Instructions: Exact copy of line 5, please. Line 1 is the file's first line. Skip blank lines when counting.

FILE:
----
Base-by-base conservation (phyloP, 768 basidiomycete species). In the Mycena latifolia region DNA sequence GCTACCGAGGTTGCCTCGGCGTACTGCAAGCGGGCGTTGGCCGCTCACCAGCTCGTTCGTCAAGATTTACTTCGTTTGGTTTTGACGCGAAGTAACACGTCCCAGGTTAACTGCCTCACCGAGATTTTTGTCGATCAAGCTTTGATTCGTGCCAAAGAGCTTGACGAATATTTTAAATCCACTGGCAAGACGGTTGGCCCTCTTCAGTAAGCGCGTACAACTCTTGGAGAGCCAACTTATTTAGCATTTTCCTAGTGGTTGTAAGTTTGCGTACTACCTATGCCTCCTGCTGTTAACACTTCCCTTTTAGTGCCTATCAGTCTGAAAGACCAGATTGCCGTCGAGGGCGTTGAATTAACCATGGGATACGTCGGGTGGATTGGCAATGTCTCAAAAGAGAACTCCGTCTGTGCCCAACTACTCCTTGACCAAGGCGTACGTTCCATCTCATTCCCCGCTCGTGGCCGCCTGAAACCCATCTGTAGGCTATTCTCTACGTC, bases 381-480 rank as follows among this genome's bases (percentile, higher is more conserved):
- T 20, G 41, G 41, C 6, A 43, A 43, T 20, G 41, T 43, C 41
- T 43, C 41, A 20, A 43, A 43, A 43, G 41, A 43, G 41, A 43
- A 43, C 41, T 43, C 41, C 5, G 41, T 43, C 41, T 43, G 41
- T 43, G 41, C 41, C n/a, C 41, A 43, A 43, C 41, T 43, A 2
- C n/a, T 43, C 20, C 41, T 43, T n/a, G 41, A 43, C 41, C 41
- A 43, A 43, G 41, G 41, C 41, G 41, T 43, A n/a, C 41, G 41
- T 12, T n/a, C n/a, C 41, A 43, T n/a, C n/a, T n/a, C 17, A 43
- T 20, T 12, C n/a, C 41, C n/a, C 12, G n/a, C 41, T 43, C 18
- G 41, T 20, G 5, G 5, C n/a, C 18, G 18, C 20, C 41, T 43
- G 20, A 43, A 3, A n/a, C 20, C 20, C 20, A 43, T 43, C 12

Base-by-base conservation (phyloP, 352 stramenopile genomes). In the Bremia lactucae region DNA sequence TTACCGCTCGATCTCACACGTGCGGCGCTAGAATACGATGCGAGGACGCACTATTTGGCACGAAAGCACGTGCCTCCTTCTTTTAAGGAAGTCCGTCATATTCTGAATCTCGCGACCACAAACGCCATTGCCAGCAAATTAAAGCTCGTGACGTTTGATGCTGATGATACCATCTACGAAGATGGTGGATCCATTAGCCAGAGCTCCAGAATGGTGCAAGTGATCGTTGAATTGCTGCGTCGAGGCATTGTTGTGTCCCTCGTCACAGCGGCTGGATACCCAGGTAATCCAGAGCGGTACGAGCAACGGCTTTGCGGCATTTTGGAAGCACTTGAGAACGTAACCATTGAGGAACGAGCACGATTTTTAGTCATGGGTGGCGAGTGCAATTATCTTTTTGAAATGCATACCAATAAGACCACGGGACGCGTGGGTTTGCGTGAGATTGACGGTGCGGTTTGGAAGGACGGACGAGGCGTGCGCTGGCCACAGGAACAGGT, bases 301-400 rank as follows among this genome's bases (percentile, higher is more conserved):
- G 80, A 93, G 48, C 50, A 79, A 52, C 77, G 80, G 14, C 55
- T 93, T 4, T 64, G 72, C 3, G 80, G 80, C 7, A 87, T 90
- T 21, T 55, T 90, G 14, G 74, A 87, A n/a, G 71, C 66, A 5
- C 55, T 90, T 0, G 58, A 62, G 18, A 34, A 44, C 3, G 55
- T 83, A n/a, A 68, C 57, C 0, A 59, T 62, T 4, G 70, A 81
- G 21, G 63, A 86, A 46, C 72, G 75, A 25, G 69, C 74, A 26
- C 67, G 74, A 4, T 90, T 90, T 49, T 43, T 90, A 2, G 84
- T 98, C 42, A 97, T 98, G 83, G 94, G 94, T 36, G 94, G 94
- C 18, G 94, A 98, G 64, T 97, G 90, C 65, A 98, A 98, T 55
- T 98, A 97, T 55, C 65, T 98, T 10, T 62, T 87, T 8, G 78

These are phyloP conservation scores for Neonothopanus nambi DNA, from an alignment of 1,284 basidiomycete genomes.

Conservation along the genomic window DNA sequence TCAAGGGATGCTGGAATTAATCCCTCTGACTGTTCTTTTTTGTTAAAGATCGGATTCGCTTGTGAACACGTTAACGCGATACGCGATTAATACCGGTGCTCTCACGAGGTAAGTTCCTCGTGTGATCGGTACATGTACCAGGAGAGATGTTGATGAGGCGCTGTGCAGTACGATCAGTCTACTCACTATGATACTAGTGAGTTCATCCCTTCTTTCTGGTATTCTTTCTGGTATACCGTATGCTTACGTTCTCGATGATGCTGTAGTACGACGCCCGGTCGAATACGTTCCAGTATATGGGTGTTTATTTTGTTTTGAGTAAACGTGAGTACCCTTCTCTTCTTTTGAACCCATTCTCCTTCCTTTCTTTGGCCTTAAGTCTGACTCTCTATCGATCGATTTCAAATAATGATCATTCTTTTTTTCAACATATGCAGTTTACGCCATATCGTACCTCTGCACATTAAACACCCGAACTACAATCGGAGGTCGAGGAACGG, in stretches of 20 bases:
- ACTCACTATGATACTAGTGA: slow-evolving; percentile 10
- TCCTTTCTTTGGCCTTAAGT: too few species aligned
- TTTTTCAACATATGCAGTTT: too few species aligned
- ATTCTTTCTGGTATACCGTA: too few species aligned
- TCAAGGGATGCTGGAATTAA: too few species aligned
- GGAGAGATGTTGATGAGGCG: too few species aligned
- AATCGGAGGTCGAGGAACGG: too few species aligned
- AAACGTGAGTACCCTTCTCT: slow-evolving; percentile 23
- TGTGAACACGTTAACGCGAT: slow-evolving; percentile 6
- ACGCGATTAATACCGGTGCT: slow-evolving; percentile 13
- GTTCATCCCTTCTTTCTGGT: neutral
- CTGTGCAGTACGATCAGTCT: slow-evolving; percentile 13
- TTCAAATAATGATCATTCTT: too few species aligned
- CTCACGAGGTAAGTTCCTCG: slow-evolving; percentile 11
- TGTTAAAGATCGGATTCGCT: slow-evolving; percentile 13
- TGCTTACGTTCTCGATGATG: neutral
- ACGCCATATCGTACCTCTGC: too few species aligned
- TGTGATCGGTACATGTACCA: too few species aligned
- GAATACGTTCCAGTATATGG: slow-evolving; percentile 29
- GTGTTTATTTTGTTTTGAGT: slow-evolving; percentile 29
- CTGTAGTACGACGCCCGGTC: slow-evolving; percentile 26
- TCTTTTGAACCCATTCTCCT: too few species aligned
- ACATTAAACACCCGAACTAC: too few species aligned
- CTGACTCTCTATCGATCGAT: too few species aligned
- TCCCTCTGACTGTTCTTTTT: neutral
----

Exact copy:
- T 43, G 41, C 41, C n/a, C 41, A 43, A 43, C 41, T 43, A 2